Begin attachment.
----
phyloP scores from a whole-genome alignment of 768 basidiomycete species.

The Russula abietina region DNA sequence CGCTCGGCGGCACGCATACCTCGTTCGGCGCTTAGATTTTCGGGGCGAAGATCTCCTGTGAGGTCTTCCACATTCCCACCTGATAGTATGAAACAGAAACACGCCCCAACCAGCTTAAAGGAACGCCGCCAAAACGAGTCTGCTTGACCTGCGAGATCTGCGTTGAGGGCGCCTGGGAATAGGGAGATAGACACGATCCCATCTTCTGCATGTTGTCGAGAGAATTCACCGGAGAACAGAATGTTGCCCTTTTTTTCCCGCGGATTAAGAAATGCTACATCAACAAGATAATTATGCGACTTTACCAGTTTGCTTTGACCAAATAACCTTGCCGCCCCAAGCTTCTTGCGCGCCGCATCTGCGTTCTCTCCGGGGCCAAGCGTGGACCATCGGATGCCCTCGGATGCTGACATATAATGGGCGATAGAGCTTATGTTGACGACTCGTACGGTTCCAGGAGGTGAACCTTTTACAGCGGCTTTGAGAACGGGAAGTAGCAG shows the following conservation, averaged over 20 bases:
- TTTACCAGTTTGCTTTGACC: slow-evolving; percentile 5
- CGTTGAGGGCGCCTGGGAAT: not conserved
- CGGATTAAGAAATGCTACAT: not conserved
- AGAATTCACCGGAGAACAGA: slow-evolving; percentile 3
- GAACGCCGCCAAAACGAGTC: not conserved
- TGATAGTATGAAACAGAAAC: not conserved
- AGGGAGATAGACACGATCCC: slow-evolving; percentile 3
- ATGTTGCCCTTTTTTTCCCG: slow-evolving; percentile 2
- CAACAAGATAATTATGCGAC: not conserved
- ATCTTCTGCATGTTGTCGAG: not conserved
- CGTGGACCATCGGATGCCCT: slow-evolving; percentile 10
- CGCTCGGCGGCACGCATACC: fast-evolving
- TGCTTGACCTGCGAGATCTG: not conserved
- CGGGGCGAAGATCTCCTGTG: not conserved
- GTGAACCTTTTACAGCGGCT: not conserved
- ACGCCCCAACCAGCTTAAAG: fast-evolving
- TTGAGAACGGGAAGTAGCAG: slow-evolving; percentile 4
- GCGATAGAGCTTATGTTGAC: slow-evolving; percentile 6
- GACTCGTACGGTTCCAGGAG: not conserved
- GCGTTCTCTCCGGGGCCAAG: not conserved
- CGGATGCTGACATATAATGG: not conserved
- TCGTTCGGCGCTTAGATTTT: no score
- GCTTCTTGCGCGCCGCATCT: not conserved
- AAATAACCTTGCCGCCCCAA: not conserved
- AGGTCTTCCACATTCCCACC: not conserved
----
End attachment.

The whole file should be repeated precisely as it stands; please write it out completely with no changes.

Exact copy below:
phyloP scores from a whole-genome alignment of 768 basidiomycete species.

The Russula abietina region DNA sequence CGCTCGGCGGCACGCATACCTCGTTCGGCGCTTAGATTTTCGGGGCGAAGATCTCCTGTGAGGTCTTCCACATTCCCACCTGATAGTATGAAACAGAAACACGCCCCAACCAGCTTAAAGGAACGCCGCCAAAACGAGTCTGCTTGACCTGCGAGATCTGCGTTGAGGGCGCCTGGGAATAGGGAGATAGACACGATCCCATCTTCTGCATGTTGTCGAGAGAATTCACCGGAGAACAGAATGTTGCCCTTTTTTTCCCGCGGATTAAGAAATGCTACATCAACAAGATAATTATGCGACTTTACCAGTTTGCTTTGACCAAATAACCTTGCCGCCCCAAGCTTCTTGCGCGCCGCATCTGCGTTCTCTCCGGGGCCAAGCGTGGACCATCGGATGCCCTCGGATGCTGACATATAATGGGCGATAGAGCTTATGTTGACGACTCGTACGGTTCCAGGAGGTGAACCTTTTACAGCGGCTTTGAGAACGGGAAGTAGCAG shows the following conservation, averaged over 20 bases:
- TTTACCAGTTTGCTTTGACC: slow-evolving; percentile 5
- CGTTGAGGGCGCCTGGGAAT: not conserved
- CGGATTAAGAAATGCTACAT: not conserved
- AGAATTCACCGGAGAACAGA: slow-evolving; percentile 3
- GAACGCCGCCAAAACGAGTC: not conserved
- TGATAGTATGAAACAGAAAC: not conserved
- AGGGAGATAGACACGATCCC: slow-evolving; percentile 3
- ATGTTGCCCTTTTTTTCCCG: slow-evolving; percentile 2
- CAACAAGATAATTATGCGAC: not conserved
- ATCTTCTGCATGTTGTCGAG: not conserved
- CGTGGACCATCGGATGCCCT: slow-evolving; percentile 10
- CGCTCGGCGGCACGCATACC: fast-evolving
- TGCTTGACCTGCGAGATCTG: not conserved
- CGGGGCGAAGATCTCCTGTG: not conserved
- GTGAACCTTTTACAGCGGCT: not conserved
- ACGCCCCAACCAGCTTAAAG: fast-evolving
- TTGAGAACGGGAAGTAGCAG: slow-evolving; percentile 4
- GCGATAGAGCTTATGTTGAC: slow-evolving; percentile 6
- GACTCGTACGGTTCCAGGAG: not conserved
- GCGTTCTCTCCGGGGCCAAG: not conserved
- CGGATGCTGACATATAATGG: not conserved
- TCGTTCGGCGCTTAGATTTT: no score
- GCTTCTTGCGCGCCGCATCT: not conserved
- AAATAACCTTGCCGCCCCAA: not conserved
- AGGTCTTCCACATTCCCACC: not conserved